The folded dipole TV antenna should have an impedance of 300 ohms. Your scanner should have an input impedance of 50 ohms. So, you'd need a 6 to 1 balun.

Most TV baluns transform from 300 ohms to 75 ohms.. But 75 ohms is close enough to 50 ohms so you don't have to worry about it.

The balun should go right at the antenna feedpoint (most are designed to go there). Look at majorco's post above. Note the orange block he refers to.

They come in different shapes and sizes. You can purchase them from eBay 2x Outdoor Antenna 300 To 75 Ohm Coaxial Cable Matching Transformer UHF/VHF/FM | eBay

As zz0468 points out, any chunk of metal will work, but note, if you want the antenna to be optimum, it has to be resonant at the frequency you're receiving. The aluminum loop should be 1.13 meters from tip to tip. (This is the resonant frequency for a dipole at 125 Mhz).
 

scan_nepal

Member
Joined
Dec 17, 2007
Messages
67
Location
NEPAL
again ^^^

use of a matching transformer should improve your reception
Would you mind posting a close up picture of the balun connected to the dipole if possible? I think I can purchase a balun at local TV shop. Thanks bunches!

Sent from my MT2L03 using Tapatalk
 

scan_nepal

Member
Joined
Dec 17, 2007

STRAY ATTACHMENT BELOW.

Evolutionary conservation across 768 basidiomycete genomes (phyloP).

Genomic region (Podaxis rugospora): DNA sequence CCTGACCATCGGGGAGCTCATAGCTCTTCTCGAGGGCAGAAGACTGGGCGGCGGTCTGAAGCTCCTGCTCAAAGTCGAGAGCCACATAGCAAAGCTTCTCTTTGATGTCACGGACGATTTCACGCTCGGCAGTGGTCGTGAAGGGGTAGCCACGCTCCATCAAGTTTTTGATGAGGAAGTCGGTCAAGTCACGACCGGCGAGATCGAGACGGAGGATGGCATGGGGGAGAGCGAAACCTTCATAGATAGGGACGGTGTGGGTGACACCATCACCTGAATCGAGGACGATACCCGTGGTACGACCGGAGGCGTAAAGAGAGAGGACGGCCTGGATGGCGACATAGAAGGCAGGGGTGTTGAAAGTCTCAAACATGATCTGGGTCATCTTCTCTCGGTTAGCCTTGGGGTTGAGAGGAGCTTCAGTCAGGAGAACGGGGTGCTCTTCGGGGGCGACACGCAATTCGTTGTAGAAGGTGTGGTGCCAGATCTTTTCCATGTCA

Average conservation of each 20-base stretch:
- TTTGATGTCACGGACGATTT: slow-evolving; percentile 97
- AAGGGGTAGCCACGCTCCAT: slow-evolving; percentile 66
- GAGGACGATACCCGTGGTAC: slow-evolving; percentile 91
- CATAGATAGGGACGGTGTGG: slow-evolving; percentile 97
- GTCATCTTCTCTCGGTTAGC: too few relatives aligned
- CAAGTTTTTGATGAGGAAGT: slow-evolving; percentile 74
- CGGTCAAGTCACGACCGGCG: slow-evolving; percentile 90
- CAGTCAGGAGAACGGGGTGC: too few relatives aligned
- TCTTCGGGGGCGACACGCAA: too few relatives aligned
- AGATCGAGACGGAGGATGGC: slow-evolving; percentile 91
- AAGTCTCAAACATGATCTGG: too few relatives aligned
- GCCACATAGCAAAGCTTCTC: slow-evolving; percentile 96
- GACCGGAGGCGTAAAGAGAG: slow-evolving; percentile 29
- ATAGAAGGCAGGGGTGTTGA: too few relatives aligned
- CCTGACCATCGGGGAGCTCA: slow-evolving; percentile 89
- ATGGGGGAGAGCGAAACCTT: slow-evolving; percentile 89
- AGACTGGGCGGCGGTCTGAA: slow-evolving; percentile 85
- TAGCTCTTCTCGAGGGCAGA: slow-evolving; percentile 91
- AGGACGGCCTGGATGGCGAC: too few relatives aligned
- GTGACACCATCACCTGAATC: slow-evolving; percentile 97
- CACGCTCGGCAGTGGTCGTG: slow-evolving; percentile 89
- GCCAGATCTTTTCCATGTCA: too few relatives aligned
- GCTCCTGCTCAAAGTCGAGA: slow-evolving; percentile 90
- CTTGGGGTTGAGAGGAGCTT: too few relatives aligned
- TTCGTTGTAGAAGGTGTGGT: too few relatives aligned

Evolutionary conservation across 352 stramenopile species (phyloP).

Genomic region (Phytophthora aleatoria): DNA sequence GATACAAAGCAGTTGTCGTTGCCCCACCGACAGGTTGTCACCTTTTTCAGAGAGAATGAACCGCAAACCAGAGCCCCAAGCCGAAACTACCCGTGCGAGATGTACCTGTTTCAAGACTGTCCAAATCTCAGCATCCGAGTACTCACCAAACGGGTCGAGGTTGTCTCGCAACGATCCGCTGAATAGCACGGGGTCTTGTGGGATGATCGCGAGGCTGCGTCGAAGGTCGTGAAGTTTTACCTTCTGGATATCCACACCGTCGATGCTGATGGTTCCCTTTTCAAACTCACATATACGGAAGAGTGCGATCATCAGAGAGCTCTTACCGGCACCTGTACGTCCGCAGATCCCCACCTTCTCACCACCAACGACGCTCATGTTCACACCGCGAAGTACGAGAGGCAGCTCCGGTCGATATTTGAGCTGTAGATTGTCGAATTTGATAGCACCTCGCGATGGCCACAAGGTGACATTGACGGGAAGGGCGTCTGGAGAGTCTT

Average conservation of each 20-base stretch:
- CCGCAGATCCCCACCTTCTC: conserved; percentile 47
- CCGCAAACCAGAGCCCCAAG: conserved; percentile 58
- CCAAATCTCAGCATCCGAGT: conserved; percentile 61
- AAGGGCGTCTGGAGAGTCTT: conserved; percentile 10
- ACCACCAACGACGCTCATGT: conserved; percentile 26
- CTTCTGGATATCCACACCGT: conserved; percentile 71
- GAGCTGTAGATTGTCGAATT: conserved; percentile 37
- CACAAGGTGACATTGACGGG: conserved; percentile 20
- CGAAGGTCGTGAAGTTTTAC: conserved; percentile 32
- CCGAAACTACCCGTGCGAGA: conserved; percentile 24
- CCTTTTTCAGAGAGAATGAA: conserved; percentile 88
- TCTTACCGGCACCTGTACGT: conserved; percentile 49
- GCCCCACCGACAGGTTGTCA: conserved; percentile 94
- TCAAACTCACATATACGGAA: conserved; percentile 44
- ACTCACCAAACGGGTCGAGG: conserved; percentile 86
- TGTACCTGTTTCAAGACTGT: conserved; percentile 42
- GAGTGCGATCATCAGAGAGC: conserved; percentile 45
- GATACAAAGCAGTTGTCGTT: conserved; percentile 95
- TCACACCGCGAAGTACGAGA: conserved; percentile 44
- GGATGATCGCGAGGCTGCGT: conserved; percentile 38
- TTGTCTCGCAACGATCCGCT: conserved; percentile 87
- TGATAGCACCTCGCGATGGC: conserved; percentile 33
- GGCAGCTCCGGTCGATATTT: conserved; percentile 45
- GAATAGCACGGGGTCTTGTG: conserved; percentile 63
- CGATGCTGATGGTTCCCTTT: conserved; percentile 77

Messages
67
Location
NEPAL
The folded dipole TV antenna should have an impedance of 300 ohms. Your scanner should have an input impedance of 50 ohms. So, you'd need a 6 to 1 balun.

Most TV baluns transform from 300 ohms to 75 ohms.. But 75 ohms is close enough to 50 ohms so you don't have to worry about it.

The balun should go right at the antenna feedpoint (most are designed to go there). Look at majorco's post above. Note the orange block he refers to.

They come in different shapes and sizes. You can purchase them from eBay 2x Outdoor Antenna 300 To 75 Ohm Coaxial Cable Matching Transformer UHF/VHF/FM | eBay

As zz0468 points out, any chunk of metal will work, but note, if you want the antenna to be optimum, it has to be resonant at the frequency you're receiving. The aluminum loop should be 1.13 meters from tip to tip. (This is the resonant frequency for a dipole at 125 Mhz).
Started making more sense now! I remember hooking up flat twin lead cable from rabbit ear antenna and connecting balun near TV input back in the day! Always wondered what the heck that was for!

Sent from my MT2L03 using Tapatalk
 

dsalomon

Member
Premium Subscriber
Joined
May 6, 2003
Messages
149
Location
Brooks, GA
Re: coax, if you have a 300 to 75 ohm transformer, then quad shield 75 ohm coax is perfect, but only if you're using for receiving only. A lot of cable companies will give you spare, unused 75 ohm quad shield coax. It's really, really low loss coax, especially with the quad shield. I found an entire spool of it just laying at the side of the road not 100 feet from the Comcast truck. I asked the guy about it and he said to keep it, that they had no need for it. It's fantastic coax for my small home-brew receiving loop.
 

scan_nepal

Member
Joined
Dec 17, 2007
Messages
67
Location
NEPAL
300:75 ohm TV balun on a binocular core. 300ohm twinlead on the right, "F" coax connector on the left
I went to more than few stores to look for the balun. All except for one carried it. This is what it looked like.


Sent from my MT2L03 using Tapatalk
 
Status
Not open for further replies.
Top